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Default How Long Does It Take To Learn RC Flying?

The answer, for most people, is "longer than you think." It's harder than it looks.

I remember when I was learning. I was months and months into it, and still making mistakes, and getting pretty discouraged. I went to a club meeting where they were giving out the "solo" awards. There was a youngster there getting his award, and someone asked how long it took. His answer was "4 gallons of fuel and 3 airplanes". I made 4 gallons my goal, and got a U.S. Aircore airplane so I could do it in one airplane.

As it turned out, 4 gallons was just about right. I'm not talking about just "soloing", i.e. being able to take off and land in one piece, but true confidence in being able to land exactly where I want to even with some crosswind, etc.

Since then, I've listened to a lot of people, particularly those who teach for a living, and I think 4 gallons of fuel is a pretty good rule of thumb. That works out to about 50 10-minute flights, or 10 hours of stick time. In my case, the skill grew so slowly, it seemed to me that the plane was flying better, not that I was doing anything different.

If you figure a lot of people only fly once a week, or once every two weeks, and only in good weather, you can see that it could easily take over a year to go through that 4 gallons of fuel.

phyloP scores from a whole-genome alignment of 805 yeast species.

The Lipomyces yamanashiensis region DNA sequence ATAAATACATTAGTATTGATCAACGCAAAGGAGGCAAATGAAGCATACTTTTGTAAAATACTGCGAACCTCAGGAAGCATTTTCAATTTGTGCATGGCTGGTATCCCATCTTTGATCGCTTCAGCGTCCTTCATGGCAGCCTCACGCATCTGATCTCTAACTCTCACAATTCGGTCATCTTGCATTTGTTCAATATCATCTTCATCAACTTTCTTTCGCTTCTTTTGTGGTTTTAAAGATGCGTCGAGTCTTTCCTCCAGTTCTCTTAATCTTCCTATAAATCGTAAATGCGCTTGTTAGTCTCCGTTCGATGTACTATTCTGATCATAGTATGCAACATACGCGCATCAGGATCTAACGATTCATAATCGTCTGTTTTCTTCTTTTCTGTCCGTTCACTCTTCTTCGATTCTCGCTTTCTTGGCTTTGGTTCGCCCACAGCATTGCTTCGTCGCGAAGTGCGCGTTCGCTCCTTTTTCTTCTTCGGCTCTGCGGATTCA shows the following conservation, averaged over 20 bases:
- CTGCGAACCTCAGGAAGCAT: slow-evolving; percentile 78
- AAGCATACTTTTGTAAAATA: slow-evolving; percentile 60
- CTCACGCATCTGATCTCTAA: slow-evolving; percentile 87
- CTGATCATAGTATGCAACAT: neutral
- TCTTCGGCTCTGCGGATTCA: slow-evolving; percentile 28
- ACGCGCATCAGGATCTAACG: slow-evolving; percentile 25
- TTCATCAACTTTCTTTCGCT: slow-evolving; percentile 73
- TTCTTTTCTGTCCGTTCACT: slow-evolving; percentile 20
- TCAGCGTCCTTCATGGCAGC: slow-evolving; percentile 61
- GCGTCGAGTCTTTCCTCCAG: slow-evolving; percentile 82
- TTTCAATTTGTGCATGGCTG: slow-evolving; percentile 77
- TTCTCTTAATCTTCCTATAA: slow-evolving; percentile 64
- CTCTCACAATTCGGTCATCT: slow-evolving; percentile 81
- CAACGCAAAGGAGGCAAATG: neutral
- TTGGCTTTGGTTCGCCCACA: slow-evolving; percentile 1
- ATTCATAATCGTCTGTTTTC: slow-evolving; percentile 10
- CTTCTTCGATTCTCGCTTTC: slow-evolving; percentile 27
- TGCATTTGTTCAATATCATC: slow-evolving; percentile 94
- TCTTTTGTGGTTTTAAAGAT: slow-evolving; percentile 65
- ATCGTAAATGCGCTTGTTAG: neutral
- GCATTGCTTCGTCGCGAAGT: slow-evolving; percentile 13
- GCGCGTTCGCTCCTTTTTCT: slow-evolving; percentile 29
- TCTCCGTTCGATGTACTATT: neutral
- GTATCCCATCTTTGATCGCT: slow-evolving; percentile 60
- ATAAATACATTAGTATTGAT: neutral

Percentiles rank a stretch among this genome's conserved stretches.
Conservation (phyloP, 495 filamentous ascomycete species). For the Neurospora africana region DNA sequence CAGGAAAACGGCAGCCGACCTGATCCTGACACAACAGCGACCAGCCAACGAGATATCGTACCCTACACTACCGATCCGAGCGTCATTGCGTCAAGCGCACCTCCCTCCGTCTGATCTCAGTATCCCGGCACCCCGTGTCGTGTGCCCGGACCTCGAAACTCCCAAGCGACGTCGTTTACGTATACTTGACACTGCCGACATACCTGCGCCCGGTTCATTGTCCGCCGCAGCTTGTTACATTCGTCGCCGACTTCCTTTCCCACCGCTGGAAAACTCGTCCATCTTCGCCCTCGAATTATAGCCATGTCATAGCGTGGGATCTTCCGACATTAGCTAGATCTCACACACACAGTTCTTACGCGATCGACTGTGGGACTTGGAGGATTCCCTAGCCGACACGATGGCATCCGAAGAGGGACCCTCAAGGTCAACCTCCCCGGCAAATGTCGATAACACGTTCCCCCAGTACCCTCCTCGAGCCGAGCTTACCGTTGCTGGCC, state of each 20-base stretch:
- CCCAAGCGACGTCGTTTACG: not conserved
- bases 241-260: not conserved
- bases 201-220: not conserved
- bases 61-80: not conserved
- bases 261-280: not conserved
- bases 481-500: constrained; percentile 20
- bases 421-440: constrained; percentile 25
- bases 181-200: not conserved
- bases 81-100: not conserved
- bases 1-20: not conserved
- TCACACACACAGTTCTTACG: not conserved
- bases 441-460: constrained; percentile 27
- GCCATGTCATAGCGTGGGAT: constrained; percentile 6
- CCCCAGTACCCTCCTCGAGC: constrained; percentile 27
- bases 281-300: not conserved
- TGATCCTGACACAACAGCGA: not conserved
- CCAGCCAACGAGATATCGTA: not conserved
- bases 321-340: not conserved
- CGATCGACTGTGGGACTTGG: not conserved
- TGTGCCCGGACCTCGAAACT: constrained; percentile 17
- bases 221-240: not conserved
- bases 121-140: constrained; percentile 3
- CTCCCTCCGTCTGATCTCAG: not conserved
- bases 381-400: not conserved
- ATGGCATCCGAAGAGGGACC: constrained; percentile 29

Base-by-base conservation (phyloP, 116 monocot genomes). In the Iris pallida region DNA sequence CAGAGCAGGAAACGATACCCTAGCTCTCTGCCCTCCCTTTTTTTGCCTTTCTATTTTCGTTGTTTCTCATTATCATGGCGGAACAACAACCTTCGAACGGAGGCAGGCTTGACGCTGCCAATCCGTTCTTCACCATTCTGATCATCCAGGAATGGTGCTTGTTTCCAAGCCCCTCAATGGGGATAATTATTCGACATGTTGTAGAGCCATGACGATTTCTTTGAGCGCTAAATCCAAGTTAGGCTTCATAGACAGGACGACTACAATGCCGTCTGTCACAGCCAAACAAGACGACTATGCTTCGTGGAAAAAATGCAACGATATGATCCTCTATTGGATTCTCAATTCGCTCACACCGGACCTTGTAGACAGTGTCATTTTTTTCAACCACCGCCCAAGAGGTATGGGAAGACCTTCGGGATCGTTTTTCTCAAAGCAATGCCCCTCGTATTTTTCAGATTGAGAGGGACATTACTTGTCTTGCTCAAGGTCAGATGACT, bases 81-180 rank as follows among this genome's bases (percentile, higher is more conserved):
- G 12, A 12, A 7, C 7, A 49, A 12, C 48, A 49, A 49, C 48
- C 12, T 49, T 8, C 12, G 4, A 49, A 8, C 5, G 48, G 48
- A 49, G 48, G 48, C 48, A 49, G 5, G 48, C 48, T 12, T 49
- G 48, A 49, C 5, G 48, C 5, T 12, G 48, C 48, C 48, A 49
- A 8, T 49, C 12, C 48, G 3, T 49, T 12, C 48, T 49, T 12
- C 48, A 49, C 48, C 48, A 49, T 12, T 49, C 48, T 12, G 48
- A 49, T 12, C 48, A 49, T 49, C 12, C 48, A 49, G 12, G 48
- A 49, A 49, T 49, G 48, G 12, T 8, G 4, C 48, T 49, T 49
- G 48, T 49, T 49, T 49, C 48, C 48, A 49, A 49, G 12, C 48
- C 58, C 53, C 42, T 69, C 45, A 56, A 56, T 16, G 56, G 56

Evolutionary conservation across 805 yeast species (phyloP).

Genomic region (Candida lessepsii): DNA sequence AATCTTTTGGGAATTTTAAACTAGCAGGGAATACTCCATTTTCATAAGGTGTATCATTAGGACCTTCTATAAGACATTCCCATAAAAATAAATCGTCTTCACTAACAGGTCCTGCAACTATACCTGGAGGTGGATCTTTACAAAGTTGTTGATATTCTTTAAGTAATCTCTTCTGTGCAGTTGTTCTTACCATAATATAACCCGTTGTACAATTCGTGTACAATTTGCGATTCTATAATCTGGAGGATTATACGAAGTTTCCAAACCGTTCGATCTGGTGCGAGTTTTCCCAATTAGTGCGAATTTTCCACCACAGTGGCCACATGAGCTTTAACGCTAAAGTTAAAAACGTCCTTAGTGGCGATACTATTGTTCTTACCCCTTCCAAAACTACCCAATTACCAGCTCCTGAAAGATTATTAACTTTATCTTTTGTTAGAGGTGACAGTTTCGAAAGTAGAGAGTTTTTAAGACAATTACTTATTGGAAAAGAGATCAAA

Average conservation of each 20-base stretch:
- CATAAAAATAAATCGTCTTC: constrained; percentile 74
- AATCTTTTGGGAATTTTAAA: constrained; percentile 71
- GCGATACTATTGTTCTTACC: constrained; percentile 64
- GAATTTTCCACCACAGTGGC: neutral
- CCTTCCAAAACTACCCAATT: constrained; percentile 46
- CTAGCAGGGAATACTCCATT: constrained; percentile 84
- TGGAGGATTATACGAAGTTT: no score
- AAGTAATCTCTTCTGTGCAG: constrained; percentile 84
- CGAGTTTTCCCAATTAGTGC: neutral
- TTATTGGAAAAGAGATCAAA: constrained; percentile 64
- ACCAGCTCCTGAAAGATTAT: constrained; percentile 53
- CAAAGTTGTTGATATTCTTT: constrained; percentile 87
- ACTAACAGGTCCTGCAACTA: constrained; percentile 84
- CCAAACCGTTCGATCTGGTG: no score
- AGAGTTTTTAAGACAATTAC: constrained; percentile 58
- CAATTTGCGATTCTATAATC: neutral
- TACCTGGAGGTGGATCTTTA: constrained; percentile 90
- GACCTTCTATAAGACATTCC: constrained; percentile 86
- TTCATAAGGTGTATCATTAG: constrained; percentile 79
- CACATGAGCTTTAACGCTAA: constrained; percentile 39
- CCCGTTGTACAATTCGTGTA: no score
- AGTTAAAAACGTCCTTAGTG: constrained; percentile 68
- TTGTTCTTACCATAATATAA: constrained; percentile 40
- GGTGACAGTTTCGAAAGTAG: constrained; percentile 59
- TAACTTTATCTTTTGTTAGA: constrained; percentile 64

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Old 02-04-2002, 05:40 PM
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Default How Long Does It Take To Learn RC Flying?

Ray,
On the average, my students take around 5 hours, which can be done in around 2-3 days of intense instruction. I don't use a buddy-box, so I can let everyone I teach safely have takeoff and landing experience on the first or second lesson. On the average, they will have approximately 10 takeoff lessons and 20 practice approaches and 20 landings, with the last 10 completely on their own.

I have had many learn within a couple of hours ( same day) and none had previous sim experience. Although some of my students who did have sim experience, it didn't seem to help them at all. I think it was because they were practicing wrong and I had to essentially teach them to unlearn all of the wrong stick movements they had taught themselves.